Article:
Southwest Michigan is in Stryker’s DNA

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Heather Baker
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When Stryker Corporation began the search for a place to construct a $154 million research and development facility for its Instruments Division, it had to look no further than the home of its birth in Southwest Michigan.

On January 27, 2020, several hundred corporate and community leaders celebrated in tandem as the ribbon was cut in celebration of the finished building that now sits on 75 acres of land on Portage Road in Portage, Michigan.

It’s been a little over two years since the decision was made to break ground. Major improvements to the selected site and surrounding areas include road updates, connections to the city of Portage’s trail system, a 485,000-square-foot facility that houses the division’s R&D commercial and leadership teams, and a customer experience center with a full operational operating room where surgeons can work with Stryker teams to develop the next generation of medical devices.

The completed project can be described as visible, flexible, energetic, engaged, adaptable, and connected. Those were the words used over and over by corporate leaders to define it. And there was one more thing: “Last, but certainly not least, it brings together over 1,100 Portage and Kalamazoo employees into one building from five different facilities. The energy that has brought is phenomenal.” says Dylan Crotty, President, Instruments Division, Stryker.

The road to completion took a bit of time. Actually, it started ten years ago recounted Spencer Stiles, Group President, Orthopaedics and Spine, Stryker. That’s when Stiles sat down at the kitchen table in the home of the division’s then president, Jim Heath. Heath gave Stiles the direction to “build something that could withstand the test of time, be something we could be proud of, yet showed our humility, and was something that ultimately drove the values of the company.”

Stiles believes Stryker achieved its goal. The finished product pulls people out of their offices, gets them to connect, gets them to share, gets them to trust, and gets them to collaborate. “[It’s a place where] we’re accountable today, [where we’ll be] accountable for the next ten years, and where we [can] be accountable in the next ten years,” he says.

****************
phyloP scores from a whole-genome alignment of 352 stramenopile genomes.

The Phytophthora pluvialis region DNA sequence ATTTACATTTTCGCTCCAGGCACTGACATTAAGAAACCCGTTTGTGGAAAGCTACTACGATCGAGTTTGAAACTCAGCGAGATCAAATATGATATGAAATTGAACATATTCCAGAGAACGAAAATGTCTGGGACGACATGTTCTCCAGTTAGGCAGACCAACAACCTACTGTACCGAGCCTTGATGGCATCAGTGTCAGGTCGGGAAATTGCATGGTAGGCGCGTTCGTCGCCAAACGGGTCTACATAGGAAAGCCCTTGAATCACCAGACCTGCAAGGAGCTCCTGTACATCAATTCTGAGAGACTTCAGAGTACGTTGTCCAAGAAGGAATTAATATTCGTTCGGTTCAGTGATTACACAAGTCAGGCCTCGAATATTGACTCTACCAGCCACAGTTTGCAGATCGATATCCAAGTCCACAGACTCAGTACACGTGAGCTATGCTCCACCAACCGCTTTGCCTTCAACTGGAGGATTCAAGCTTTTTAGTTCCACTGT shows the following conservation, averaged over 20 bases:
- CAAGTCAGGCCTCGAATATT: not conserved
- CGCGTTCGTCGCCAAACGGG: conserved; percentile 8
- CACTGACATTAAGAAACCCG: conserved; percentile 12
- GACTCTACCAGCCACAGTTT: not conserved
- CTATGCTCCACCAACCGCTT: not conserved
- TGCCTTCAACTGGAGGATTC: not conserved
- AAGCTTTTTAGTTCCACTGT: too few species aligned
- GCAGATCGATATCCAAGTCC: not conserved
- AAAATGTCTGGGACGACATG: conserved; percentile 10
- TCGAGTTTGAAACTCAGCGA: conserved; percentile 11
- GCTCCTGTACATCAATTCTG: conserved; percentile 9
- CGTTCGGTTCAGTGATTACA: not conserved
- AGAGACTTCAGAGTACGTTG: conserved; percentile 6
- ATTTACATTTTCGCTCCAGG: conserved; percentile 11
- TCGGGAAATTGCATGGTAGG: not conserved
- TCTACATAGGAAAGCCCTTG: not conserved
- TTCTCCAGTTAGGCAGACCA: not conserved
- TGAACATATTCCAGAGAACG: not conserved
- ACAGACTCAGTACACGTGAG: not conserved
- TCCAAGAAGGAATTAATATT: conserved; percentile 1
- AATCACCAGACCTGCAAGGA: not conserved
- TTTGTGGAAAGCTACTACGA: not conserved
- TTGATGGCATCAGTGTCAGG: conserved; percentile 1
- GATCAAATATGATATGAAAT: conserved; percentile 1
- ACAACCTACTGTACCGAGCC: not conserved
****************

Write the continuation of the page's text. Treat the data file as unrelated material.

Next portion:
The company’s decision to locate in Portage was one built on legacy. Portage Mayor Patricia Randall explained that the partnership between Portage and Stryker has spanned decades and has produced big benefits for both partners. Randall says, “Stryker is the city’s largest employer with nearly 2,600 full-time jobs which is 11 percent of our entire workforce. 966 jobs were retained with this project and 105 are now coming. Stryker Corporation holds the second highest taxable assessed value in the city of Portage and has brought a number of business to Portage and stayed.”

Randall further explains that the economic impact on the city by Stryker employees includes the purchase of homes to support market values and neighborhoods and the enrollment of employees’ children as students in the public school system. As citizens, Stryker employees have endorsed millages to build better schools and hire more teachers. They also support Portage’s commercial corridors, restaurants, and vast networks of trails and parks.

“The ripple effect created when Stryker was founded in 1941 is now a wave of good fortune felt here in our city, our region, our county, our state, and across the world,” concludes Randall.

In celebration of this ripple effect, Randall declared January 27, 2020 to be Stryker Day in Portage and presented Stryker Chairman Kevin Lobo with a key to the city.

Lobo describes the completed project as “defying the odds because the company is growing faster as we get larger.” He confirmed that the company (NYSE: SYK) has completed its fortieth consecutive year of sales growth—a feat no other publicly traded company can claim.

“We’re proud to have our corporate office and two flagship divisions—instruments and medical—cultural beacons of our global expansive organization of 40,000 people around the world to be anchored here,” says Lobo.

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